The Industrial Revolution implied that man now had not only the opportunity and the knowledge but also the physical means to subdue nature completely. But, while it brought its blessings, there was also much misery. Suppose we can thank the Industrial Revolution for giving us internal combustion engines and laser-guided radial arm saws. In that case, we can also condemn it for its threatening effect on social and ecological relationships.
The Industrial Revolution needed the resources, especially the raw materials, which were concentrated mainly in the now developing nations. While the resources were extracted from the Southern countries (presently the developing countries), the value addition was done primarily in the Northern countries (presently the developed countries), thus creating an economic imbalance.
The colonisation process also was responsible for exploiting natural resources of the ‘South’ for export, establishing large mono-cultures and opening up a largely unexploited domain. After independence, the newly established governments frequently paid more attention to rapid economic development than to fair and equitable access to natural resources.
From the 1950s onwards, Northern countries sought fast economic growth through state-managed industrialisation plans that led to excessive resource use and waste. The legacy of these forms of industrial production in the former Soviet Union and Eastern Europe has seen not only economic dislocation but also daunting environmental problems such as the death of the Aral Sea, nuclear contamination, and high levels of air and water pollution.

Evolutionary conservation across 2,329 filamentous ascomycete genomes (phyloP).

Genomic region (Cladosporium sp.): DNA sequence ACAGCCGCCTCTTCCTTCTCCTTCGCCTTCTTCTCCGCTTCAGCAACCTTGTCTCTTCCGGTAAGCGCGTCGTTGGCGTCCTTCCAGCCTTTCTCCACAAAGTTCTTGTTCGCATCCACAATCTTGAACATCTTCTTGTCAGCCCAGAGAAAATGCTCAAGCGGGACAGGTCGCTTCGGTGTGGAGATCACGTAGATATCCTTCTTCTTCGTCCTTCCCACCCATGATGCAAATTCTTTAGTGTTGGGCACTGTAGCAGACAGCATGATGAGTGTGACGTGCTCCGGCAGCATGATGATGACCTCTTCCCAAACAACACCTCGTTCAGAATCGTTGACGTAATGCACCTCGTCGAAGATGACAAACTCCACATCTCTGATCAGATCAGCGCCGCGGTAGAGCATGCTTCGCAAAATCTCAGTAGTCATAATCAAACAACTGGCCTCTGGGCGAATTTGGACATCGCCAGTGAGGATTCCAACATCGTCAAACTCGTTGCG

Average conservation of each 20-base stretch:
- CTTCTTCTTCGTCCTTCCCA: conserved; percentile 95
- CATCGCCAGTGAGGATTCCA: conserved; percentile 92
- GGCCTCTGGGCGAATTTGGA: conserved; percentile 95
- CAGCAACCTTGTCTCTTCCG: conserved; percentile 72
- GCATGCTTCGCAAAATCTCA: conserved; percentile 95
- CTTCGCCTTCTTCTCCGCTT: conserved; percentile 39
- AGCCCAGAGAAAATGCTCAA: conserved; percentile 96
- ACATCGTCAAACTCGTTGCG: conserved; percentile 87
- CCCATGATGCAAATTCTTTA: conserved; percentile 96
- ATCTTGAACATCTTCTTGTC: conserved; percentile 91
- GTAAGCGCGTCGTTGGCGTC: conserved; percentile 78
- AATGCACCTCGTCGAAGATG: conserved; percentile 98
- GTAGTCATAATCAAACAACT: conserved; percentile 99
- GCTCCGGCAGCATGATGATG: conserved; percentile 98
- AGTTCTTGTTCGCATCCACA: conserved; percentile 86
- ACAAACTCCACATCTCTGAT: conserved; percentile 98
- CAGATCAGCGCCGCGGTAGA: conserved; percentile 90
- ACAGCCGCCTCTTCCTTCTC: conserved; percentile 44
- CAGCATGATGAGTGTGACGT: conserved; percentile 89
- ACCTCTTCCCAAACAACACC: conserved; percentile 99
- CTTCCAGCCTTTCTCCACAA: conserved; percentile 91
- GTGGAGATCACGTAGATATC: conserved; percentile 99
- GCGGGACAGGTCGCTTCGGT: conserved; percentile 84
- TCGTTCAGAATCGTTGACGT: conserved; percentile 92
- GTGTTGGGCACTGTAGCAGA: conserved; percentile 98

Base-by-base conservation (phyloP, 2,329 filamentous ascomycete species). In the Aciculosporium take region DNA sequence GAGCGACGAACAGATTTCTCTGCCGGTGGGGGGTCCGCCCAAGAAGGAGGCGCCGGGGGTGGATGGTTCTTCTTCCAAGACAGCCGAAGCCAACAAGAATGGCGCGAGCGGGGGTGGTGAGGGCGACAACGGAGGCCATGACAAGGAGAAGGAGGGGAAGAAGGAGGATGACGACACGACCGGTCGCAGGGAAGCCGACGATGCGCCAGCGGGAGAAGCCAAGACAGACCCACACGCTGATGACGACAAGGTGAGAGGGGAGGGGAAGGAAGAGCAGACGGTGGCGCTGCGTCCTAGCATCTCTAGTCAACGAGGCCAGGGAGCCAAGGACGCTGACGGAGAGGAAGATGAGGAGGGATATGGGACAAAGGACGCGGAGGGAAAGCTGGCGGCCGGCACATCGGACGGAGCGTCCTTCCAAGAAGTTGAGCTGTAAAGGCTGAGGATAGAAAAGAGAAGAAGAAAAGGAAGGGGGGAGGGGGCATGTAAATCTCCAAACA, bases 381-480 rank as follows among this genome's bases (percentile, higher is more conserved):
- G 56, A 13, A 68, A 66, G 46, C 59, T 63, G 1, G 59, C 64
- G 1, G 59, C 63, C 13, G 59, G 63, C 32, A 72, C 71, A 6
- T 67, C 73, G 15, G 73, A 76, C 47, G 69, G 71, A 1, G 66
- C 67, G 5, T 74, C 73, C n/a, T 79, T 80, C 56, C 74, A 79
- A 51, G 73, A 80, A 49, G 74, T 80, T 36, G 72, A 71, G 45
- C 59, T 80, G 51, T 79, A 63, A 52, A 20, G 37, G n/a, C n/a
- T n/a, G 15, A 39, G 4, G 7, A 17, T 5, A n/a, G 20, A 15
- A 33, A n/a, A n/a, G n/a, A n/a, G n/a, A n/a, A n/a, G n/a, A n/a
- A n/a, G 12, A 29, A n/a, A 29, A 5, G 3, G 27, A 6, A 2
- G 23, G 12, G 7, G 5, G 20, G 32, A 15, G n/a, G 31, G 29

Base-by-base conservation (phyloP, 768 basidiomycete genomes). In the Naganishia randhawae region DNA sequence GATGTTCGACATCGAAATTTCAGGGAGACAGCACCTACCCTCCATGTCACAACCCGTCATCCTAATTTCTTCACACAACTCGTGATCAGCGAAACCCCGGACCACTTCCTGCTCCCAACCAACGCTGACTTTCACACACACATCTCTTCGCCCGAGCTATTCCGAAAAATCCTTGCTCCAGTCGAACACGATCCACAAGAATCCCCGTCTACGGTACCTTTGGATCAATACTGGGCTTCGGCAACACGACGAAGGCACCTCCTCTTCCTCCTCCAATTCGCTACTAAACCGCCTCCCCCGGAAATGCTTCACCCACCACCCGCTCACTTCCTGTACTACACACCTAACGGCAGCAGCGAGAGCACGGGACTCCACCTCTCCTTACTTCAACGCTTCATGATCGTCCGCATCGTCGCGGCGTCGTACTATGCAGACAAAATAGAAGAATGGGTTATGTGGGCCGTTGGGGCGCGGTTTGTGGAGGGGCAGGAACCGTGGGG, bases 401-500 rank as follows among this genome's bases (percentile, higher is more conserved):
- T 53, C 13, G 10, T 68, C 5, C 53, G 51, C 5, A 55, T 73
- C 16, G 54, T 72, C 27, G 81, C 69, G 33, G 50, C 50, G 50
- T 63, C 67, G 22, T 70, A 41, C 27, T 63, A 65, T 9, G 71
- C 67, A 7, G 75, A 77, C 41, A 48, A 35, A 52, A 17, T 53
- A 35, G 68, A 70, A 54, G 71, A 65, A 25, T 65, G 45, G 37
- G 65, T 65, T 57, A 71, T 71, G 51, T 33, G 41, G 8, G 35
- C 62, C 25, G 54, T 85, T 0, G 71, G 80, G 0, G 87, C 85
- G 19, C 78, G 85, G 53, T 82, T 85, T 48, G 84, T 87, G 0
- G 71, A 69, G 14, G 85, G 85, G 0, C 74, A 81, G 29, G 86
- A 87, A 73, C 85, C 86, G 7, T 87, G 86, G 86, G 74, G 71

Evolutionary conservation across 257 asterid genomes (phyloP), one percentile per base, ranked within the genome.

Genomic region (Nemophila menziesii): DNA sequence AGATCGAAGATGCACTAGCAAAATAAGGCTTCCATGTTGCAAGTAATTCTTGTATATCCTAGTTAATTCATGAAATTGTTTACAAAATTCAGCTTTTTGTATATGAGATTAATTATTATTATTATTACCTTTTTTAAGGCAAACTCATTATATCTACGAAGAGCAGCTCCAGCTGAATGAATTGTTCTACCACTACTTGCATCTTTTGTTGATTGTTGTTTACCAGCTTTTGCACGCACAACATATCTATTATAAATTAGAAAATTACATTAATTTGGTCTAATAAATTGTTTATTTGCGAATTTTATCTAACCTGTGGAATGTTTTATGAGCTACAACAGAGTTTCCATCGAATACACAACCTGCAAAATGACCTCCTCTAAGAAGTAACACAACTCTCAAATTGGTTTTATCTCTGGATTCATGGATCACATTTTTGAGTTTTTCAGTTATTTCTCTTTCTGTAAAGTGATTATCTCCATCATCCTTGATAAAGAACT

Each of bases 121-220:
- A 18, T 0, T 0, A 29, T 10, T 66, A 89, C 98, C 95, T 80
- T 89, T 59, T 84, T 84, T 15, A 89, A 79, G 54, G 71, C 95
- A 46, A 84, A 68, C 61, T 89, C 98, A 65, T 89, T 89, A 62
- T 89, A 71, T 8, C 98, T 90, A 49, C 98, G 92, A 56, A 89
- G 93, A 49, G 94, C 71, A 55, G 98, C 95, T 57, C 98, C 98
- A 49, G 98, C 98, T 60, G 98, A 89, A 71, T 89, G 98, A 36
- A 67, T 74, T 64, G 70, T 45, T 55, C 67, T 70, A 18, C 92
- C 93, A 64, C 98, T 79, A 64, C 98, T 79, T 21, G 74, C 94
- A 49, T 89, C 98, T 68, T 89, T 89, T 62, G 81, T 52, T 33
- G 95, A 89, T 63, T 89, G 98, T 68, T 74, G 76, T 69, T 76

Since 1989, most such regimes have begun to move towards market-based systems of economic organisation and economic liberalisation, often accompanied by democratisation. While market systems have been inherently efficient in economic organisation, environmental costs have traditionally been excluded from decision-making. This has allowed unsustainable exploitation of natural resources and unsustainable demands on natural pollution sinks, like the tropical rain forests.
In 1991 the annual ‘product’ of the global economy was valued at $29,000 million, which meant it produced, in just 17 days, the equivalent of the entire annual global product a hundred years before. This has increased all forms of industrial activities such as energy generation, transportation, mechanical equipment and chemicals in agriculture, waste and effluent discharges and the release of harmful and hazardous gases in the air. This has led to high pollution levels and the extinction of several species from the earth.
The United Nations Environment Programme’s (UNEP) Red Data Book estimates that 25 per cent of species are about to face extinction as more than 100 species are becoming extinct every day. Unmindful industrialisation has also led to fatal accidents, as seen in Chernobyl, Exxon Valdez and Bhopal.
Sustainable development, therefore, is a reaction to the threatening speed of industrial activity undertaken by both rich and poor states.